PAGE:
BpCMCMM nocTpoeHbi yqe6MO-na6opdTOp- 
hwm KOpnyc, o6ine>KMTMe Ana CTyAemoB 

m acnMpaMTOB wa 1121 Mecro m CTyACMse* 
CKdn cronoBdB Ha 800 nocaAOMHbix Meet. 
Ka« HOBHHKd B npdKTMKe npOCKTMpOBd- 
hmB 3A«hmh By 30 B aab BepTMKanbHoro 
nepeMeiMenMB Maccosbix noTOKOB CTy- 
achtob npeAycMOTpewbi nojrawwbie 
>CKanaTopbi Hmjkhmc TpM 3ta>*<d 3anpo- 
eKTMpoBdHbi b BMAe wenesoBeTOHHbix 
paM c npMMenCHMeM e KanecTBc Hacrnna 
c6opHbix MHoronyooTHbix nn«T. 

o6kCM KOpnyca 140 150 m 1 
o6iua« nnomdAb KOpnyca 26 155 m 2 


MMHHHHSnMMMm 




ARKHITEKTURA SSSR, MAY 1984 
EDUCATIONAL/LABORATORY PAVILION 
OF THE BYELORUSSIAN POLITECHNIC 
INSTITUTE 

Designed by architects V. Anikin, I. Yesman; 
engineers V. Levin, D. Yanko 
designed 1971-1975, built 1975-1983 

















































































The Teaching Building of the Construction De¬ 
partment is the latest addition to the Bielorus- 
sian Polytechnic Institute’s teaching facilities. 
The building is located in an area in Minsk’s 
north-east section, on the site of the main en¬ 
try into the city from the direction of Moscow. 
The building is designed for 9650 students in 
18 professions and caters for day, night and 
distance learning. So far, the study building. 


the dormitory for 1121 students and graduate 
students and a student cafeteria with 800 seats 
have been built. Escalators have been provided 
throughout the building for vertical movement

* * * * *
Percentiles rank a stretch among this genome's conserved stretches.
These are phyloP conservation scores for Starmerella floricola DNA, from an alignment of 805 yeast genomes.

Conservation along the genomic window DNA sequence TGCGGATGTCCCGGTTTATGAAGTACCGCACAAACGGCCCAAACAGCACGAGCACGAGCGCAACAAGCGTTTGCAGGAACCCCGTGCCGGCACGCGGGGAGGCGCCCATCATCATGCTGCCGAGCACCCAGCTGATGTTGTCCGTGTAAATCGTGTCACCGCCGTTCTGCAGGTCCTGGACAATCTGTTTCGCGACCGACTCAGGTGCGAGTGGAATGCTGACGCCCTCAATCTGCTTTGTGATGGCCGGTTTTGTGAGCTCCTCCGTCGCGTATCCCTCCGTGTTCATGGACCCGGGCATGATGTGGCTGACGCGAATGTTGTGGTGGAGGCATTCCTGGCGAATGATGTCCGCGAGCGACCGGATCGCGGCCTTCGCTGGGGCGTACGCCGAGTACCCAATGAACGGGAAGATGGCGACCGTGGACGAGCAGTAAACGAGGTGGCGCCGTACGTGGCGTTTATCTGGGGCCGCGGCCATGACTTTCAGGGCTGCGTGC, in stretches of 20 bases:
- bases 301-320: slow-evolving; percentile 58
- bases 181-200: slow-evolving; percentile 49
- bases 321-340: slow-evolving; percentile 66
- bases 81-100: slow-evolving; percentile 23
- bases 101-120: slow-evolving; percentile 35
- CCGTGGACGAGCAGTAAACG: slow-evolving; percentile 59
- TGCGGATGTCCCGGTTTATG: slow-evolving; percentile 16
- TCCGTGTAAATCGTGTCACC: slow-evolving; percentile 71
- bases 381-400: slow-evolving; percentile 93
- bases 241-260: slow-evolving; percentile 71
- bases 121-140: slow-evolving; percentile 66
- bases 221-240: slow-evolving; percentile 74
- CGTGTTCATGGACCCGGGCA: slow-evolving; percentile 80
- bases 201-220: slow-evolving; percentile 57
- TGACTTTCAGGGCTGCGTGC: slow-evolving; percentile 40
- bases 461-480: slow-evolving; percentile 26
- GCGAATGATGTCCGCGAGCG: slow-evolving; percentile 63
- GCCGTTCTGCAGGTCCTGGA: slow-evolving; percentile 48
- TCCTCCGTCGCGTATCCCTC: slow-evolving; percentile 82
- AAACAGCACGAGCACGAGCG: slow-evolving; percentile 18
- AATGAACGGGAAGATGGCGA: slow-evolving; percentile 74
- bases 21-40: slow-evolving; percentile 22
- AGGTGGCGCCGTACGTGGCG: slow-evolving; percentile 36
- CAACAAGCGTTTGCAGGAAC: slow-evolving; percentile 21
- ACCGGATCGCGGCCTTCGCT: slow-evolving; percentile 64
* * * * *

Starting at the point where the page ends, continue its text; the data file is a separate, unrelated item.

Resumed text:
of large numbers of students. The three bottom 
floors are designed as concrete frames using 
hollow-core planks. 

Structural volume 140 150 m 3 
Total area 26 155 m 2 


HAHOPAMA 












































































o 


flBOpei^ TOpmeCTB B T 6 nnHCM 


ApXMTCKTOpbi: B. 4>«Op6eHdA3e, 

3. MxepBA/iHUJBHnH, B. Op6enaA3e. 
kiMmenepbi: 1\ flMuxenaypH, P. raneMM- 
naflae. 

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npMRTMR. Oh ctomt HecKo/ibKo oco6- 
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<anoa OTBeACH fin* npoaeAeHMB 30- 
noTbix m cepe6p«Hbix caaAe6, b xo- 
ropbix yMacTayKJT TpyAOBbie xonnex- 

T MB bl, M 3TM pMTya/lbl CTd/lM BdWMblM 
CpeACTBOM BOCnMTaHMR MOHOAeWM. 






ARKHITEKTURA SSSR, NOV. 1987 
CEREMONIAL PALACE IN TBILISI 

Architects: V. Dzhorbenadze, E. Mkervalish- 
vili, V. Orbeladze 

Enginners: G. Pizhelauri, R. Gachechipadze. 
Artists: Z. Nizharadze, G. Dzhaparidze, N. 
Lordkipanidze 
















B eflMHbiw o6beM cKOMnoHOBBMbi 
HOMMMO pmy.wibMbix noMomen mm a*C- 
KoreKd, MaraaMHbi kh Mr m noflapKoo, 
pa 3 HOo 6 pa 3 Mbie npeflnpM«TM» 06114®- 
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CO 3 A 0 H 0 6 naroAapHd« cpe/4d Ann 

BCtpOM, KOHTdKTOB, IHdKOMCTB, TdM- 

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Mero eenepa. 

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necTHMMHbix MapujeM, a tbkmo useT 


The ceremonial palace takes up an advanta¬ 
geous and important section on one of the top 
points above the Kura valley. In this capacity, it 
became an active city-forming factor, and can 
be seen from almost any part of Tbilisi. It pro¬ 
vides height orientation at the east entry to the 
city’s historical center. There are views of the 
city and the river from the styled terraces and 
the main entry. A complete development of the 
large area of the city and other city improve¬ 
ment measure were taken due to the creation of 
the ceremonial palace. It stands somewhat indi¬ 
vidually, but at the same time it is organically 
connected with the landscape. 

The building has a complex and complete and 
rational spatial structure which reflects the 
complexity and the multiplicity of the palace’s 
functions. It is not designed only as a wedding 
palace. It is a place of celebratory ceremonies 
and anniversaries of the older generation and a 
place for youth. Thus, one of the grandest halls 
is designed for golden and silver anniversaries, 
which have become an important means of edu¬ 
cating the youth.